Quartz Daily Brief—Asia edition—Boston Marathon explosions, Dish deal, gold risks

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Good morning, Quartz readers!

What to watch for today

A rescue for EU cap-and-trade. The fate of one of the world’s largest climate change initiatives hinges on a vote by European Union lawmakers on whether to temporarily withhold carbon allowances in the EU emissions trading scheme. The plan would allow prices for carbon, currently in oversupply, to rise, but has the EU parliament, member states, and industry divided.

Forecasts from the IMF. The International Monetary Fund releases its twice-yearly world economic outlook in Washington and is expected to cut its forecast for US economic growth. Meanwhile IMF head Christine Lagarde speaks, and finance officials from the Group of 20 nations meet on the sidelines of the event.

Kenya’s new president lays out his agenda. In a speech to Kenya’s houses of parliament, president Uhuru Kenyatta is expected to detail plans to lessen unemployment and reform tax laws, among other measures. Kenyatta faces charges from the International Criminal Court for violence after the last presidential election.

Debate over mental health and guns. The Democrat-dominated US Senate votes on a gun law proposal that would expand background checks on potential gun buyers. Republican lawmakers, against gun regulation overhaul, are expected to push for any new law to focus instead on identifying and treating the mentally ill. In another issue US lawmakers disagree on, a group of senators will unveil a proposal for immigration legislation.

Earnings check. Coca-Cola CoGoldman Sachs, money manager Blackrock, Rio Tinto, and Johnson & Johnson all report first quarter results. 

While you were sleeping

Explosions at the Boston Marathon killed at least three and injured dozens. Two explosions at the finish line of the Boston Marathon, when about half of the race’s 27,000 participants had finished the race, have killed at least two people and seriously injured dozens. Another explosion was reported near the John F. Kennedy Library. Police have not stated the cause of the explosions but only that residents should stay home and avoid any public gatherings. See here for updates.

A last-dish effort. TV provider Dish Network offered to buy America’s 4th-largest mobile carrier, Sprint Nextel, for $25.5 billion—a move aimed at thwarting Softbank’s bid for Sprint. Dish Chairman Charlie Ergen has been courting several second- and third-tier US mobile carriers in a race to make use of wireless spectrum before a deadline set by US regulators.

Iceland and China struck a deal. After six years of negotiations, Iceland and China have struck the first free trade deal between China and any European country. Reykjavik hopes to export Iceland’s marine products and expertise in geothermal and hydropower technology, while Beijing may be more interested in the country’s shipping routes as well as oil and gas supplies.

Gold dropped further. Prices for the precious commodity fell 9%, after dropping 5% last week, marking the metal’s steepest drop in percentage terms in 30 years. Beyond what this says about investor sentiment, the gold collapse could spell risk for the financial system in the form of exchange-traded funds.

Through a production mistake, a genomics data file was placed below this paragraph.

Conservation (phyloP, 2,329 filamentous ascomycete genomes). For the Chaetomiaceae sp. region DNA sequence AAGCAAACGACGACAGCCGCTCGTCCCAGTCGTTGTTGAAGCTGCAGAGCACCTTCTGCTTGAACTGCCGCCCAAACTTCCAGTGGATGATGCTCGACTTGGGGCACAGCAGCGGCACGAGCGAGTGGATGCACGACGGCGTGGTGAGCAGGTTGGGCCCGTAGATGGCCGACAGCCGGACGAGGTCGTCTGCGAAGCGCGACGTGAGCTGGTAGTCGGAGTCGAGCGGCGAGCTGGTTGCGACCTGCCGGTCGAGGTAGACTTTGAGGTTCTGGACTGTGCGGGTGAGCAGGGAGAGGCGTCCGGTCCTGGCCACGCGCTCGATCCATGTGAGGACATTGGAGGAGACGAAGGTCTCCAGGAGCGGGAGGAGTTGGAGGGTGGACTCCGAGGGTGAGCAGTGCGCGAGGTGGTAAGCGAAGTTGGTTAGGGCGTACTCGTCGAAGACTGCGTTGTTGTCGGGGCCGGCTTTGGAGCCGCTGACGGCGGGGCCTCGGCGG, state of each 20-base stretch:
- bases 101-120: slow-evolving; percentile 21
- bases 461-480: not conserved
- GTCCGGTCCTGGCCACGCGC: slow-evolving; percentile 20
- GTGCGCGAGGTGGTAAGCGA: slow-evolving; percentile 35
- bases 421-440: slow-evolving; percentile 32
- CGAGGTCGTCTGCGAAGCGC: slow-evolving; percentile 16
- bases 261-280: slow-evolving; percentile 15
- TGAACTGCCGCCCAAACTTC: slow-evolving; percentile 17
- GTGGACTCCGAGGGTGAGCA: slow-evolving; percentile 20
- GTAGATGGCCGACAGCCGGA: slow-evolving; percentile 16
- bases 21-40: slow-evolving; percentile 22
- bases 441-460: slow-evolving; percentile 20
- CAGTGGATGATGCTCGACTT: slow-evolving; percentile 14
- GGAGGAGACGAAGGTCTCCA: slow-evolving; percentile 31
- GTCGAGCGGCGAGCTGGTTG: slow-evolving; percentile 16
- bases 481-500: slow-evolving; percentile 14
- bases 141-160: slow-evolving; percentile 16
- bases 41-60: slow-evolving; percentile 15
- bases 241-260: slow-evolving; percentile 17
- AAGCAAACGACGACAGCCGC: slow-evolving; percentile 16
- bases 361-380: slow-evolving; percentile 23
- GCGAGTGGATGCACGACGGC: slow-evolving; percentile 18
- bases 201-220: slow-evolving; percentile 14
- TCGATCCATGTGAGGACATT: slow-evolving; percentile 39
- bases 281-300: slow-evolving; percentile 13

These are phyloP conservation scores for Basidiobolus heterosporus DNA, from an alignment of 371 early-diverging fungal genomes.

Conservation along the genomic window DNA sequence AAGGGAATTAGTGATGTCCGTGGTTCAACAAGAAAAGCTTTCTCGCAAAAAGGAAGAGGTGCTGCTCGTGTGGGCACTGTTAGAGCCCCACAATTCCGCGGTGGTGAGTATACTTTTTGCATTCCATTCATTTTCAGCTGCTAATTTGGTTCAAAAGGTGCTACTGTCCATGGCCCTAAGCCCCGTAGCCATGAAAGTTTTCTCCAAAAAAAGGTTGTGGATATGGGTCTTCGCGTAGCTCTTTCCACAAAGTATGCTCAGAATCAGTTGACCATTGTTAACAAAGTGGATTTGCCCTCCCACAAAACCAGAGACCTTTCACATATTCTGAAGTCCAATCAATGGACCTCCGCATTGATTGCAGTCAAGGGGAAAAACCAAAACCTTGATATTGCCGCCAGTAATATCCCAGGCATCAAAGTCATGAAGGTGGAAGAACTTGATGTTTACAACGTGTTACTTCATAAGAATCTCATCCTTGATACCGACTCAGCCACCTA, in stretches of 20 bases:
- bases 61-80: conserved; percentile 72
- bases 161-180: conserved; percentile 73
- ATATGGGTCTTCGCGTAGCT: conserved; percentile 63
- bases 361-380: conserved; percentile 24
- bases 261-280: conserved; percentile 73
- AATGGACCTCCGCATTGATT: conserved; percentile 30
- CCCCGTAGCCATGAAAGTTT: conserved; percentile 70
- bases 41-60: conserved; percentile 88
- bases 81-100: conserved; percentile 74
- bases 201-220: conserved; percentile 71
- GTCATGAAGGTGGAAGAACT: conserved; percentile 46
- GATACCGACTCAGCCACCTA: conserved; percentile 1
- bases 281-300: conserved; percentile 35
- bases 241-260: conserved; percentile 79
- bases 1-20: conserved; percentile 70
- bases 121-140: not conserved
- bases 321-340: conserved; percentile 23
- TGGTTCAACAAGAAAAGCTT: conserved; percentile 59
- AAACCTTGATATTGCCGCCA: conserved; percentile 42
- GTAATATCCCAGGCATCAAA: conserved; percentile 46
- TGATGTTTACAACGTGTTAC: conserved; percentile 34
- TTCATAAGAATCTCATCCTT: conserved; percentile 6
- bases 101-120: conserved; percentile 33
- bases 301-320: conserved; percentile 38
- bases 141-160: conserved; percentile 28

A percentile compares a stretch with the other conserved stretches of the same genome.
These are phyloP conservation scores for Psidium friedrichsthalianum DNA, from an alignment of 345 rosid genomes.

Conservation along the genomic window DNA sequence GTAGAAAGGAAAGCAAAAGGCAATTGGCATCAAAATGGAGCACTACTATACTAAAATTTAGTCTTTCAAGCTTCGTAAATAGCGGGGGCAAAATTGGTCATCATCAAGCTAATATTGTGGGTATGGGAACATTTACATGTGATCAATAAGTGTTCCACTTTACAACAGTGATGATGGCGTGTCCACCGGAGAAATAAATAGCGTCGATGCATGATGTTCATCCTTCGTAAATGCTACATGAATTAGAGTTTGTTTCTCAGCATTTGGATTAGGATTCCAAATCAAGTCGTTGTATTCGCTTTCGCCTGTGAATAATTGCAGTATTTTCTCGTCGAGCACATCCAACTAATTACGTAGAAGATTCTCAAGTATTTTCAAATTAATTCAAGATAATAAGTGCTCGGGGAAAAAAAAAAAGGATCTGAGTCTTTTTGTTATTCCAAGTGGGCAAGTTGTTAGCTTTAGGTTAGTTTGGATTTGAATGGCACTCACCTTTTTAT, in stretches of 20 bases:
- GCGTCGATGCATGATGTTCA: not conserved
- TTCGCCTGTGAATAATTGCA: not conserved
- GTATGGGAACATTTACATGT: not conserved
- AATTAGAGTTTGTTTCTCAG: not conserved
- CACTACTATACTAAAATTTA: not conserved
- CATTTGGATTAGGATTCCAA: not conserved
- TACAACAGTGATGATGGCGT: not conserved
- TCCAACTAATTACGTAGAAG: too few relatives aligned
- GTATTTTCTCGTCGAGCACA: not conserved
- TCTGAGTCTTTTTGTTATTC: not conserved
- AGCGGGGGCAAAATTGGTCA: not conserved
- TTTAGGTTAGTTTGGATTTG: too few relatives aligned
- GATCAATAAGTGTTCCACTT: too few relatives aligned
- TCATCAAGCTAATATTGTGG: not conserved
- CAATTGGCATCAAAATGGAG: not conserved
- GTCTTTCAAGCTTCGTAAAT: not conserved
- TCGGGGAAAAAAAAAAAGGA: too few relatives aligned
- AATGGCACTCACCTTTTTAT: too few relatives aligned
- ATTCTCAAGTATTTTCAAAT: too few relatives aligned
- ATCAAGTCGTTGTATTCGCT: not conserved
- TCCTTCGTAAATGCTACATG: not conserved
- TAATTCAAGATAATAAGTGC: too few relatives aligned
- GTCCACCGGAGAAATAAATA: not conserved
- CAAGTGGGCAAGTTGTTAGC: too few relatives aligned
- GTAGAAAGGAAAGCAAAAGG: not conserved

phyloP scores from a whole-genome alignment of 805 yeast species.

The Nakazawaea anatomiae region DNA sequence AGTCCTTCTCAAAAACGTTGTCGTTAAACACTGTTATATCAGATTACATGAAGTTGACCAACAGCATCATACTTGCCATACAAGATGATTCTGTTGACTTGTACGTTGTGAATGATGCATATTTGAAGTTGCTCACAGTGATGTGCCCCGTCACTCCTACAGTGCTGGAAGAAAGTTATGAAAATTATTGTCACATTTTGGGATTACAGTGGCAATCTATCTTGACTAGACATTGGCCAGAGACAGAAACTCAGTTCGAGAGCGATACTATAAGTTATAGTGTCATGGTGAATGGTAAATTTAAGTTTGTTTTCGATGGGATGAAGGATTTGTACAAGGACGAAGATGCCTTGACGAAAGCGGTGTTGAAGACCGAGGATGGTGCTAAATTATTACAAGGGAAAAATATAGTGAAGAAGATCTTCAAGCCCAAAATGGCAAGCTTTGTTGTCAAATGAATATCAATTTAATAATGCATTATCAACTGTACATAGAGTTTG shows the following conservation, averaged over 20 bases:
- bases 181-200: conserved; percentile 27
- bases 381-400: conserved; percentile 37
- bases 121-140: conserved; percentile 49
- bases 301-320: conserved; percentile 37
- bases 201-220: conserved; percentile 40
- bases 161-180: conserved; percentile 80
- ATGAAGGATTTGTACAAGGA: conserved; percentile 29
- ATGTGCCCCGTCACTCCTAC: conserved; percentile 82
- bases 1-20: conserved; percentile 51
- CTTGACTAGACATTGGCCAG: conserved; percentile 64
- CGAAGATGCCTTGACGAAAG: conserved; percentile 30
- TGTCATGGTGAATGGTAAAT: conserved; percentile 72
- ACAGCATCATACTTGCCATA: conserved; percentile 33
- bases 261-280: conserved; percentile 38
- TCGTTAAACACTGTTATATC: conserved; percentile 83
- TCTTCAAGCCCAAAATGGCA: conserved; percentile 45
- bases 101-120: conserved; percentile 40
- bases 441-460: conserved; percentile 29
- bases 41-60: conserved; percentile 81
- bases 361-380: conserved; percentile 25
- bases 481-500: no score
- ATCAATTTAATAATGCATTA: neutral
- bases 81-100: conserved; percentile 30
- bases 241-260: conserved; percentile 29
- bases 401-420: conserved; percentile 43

US stocks fell as well. The Dow Jones Industrial average dropped 1.8%—its worst decline in months—following weaker-than-expected Chinese economic growth and the Boston Marathon attack news.

Quartz obsession interlude

Gina Chon on how the US government is at least partially responsible for all your dropped calls: “Demand for wireless spectrum is at an all-time high. The shortage of it is the reason for dropped calls, streaming glitches and other annoyances. Besides cursing out your network carrier, there’s another culprit: the US government, which controls the airwaves and licenses spectrum for commercial use. The last time there was a major auction for spectrum was 2008. So instead, mobile phone companies have been scrambling to buy existing spectrum from each other and from cable companies.” Read more here.

Matters of debate

China’s economy is underwhelming. When an explosion in credit brings still slower economic growth that means we’ve reached a “a dead end,” China watchers said in response to slower first-quarter GDP growth than expected.

Plastic surgery to look more Western is a way to get ahead for some.

Venezuela’s new president can’t out-Chávez Chávez. Newly elected president Maduro won’t enjoy the same kind of impunity his larger-than-life predecessor did, possibly ending the country’s era of big-man politics. Unfortunately, his win may have been the worst possible outcome for Venezuela’s economy.

Surprising discoveries

The Obamas made $600K last year. The First Couple’s adjusted gross income for 2012 was $608,611, a fall of 18% from the year before, according to their taxes filed last week. Why the drop? Obama didn’t make as much from sales of his books.

The most important equation to understanding monetary policy is one that was hatched in the blogosphere.

Dennis Rodman as US spy? The FBI has approached Dennis Rodman after the former Chicago Bulls basketball star’s trip to Pyongyang in February, Rodman told the Miami Herald. He also said he’ll be returning to North Korea in August to  ”just hang and have some fun” with dictator Kim Jong Un.

Our best wishes for a productive day. Please send any news, comments, complaints about dropped calls, and plans to visit North Korea to You can follow us on Twitter here for updates during the day.

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